Louis Armstrong and The All-Stars – Live in London – July 2, 1968 – BBC Light Programme –
Louis Armstrong for a deep-catalogue dive and window on musical history this weekend. Together with his All-Stars – comprising of Joe Muranya, clarinet, Tyree Glenn on Trombone and vocals – Marty Napoleon on Piano, Buddy Catlett on bass, Danny Barcelona, drums and Jewel Brown on vocals. All together for a one-hour gig at the BBC on July 2, 1968.
Without question, the Jazz world owes much to the talents of Louis Armstrong as one of the key figures in the development and growth of Jazz in the early part of the 20th century. And that New Orleans was the starting place.
Although many lay claim to just who was responsible for Jazz as a genre and art form, Louis Armstrong was probably the most visible and active throughout his life. And even though styles and points-of-view changed over the years – with Armstrong getting his fair share of criticism and brickbats for speaking out against the paths Jazz was taking after World War 2, with Bop being singled out and referred to as “Chinese Music”. He would draw counter-claims and criticisms for being hopelessly old-fashioned and stuck in the past. Still, Louis Armstrong was one of the cornerstones witnesses and there was no denying it.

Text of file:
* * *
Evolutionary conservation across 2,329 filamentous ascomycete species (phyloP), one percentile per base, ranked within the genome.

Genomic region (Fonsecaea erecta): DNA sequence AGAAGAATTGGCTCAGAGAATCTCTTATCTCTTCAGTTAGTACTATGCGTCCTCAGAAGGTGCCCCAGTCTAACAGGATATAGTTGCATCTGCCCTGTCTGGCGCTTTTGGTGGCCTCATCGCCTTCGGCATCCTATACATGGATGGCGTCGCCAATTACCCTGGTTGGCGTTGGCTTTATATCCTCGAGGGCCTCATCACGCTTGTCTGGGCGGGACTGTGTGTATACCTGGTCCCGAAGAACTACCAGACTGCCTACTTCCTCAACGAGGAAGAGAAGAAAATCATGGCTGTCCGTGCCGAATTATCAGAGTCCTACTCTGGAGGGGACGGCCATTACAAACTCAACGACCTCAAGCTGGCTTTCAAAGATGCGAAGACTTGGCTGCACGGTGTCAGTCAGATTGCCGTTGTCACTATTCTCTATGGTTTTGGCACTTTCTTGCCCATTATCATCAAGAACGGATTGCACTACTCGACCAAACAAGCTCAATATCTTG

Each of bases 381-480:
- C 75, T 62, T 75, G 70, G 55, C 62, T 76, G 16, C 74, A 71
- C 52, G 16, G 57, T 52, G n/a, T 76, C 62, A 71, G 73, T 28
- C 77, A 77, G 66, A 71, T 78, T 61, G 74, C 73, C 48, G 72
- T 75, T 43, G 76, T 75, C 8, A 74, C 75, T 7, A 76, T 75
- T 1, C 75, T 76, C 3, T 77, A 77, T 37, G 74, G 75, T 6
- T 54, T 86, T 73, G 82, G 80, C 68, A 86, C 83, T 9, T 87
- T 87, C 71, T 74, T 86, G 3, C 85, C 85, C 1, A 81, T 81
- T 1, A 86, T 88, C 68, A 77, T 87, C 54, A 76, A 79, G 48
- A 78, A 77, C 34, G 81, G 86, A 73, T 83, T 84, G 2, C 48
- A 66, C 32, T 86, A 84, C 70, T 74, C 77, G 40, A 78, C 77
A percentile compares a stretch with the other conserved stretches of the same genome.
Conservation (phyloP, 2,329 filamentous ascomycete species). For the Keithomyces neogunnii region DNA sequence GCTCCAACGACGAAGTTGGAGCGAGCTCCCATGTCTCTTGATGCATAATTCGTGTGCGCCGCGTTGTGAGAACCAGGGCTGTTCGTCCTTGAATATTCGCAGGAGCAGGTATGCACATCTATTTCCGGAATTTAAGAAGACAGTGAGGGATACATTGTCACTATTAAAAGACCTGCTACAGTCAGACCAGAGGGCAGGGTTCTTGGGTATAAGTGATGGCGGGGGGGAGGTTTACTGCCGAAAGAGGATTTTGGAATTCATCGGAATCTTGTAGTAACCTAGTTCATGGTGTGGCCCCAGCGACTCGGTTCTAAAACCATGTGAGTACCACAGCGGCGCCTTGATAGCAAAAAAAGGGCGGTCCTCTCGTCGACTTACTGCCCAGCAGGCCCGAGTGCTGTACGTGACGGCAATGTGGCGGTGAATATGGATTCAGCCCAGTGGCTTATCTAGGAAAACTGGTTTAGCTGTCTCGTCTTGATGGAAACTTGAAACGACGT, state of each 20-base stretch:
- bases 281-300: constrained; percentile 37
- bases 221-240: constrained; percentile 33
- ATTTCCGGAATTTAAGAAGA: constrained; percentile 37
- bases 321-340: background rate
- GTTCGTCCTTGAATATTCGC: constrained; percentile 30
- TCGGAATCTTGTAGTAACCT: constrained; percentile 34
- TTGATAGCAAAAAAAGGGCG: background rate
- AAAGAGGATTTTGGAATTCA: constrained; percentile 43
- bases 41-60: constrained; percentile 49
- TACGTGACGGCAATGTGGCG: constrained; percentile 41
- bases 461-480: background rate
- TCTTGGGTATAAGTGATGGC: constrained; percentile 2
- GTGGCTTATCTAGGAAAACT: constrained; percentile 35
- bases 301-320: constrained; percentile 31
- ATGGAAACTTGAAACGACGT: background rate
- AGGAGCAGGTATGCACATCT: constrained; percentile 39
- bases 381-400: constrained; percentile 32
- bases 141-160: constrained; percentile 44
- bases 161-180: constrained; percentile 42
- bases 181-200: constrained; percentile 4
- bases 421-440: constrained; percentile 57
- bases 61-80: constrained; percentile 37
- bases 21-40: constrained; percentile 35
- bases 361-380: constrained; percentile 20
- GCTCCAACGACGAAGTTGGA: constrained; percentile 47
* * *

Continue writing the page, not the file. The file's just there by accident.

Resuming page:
His popularity endured, and spread even further to the mainstream as he dabbled in Pop and secured a string of hits, including the iconic “What A Wonderful World” – a song which came about at the height of social divisions in the 1960s.
But his roots were deep in Jazz, particularly the Jazz of New Orleans and it would serve as his calling card throughout his career and all over the world.
And for an example, here is a concert Louis Armstrong did at the BBC in London on July 2, 1968.
Crank it up.
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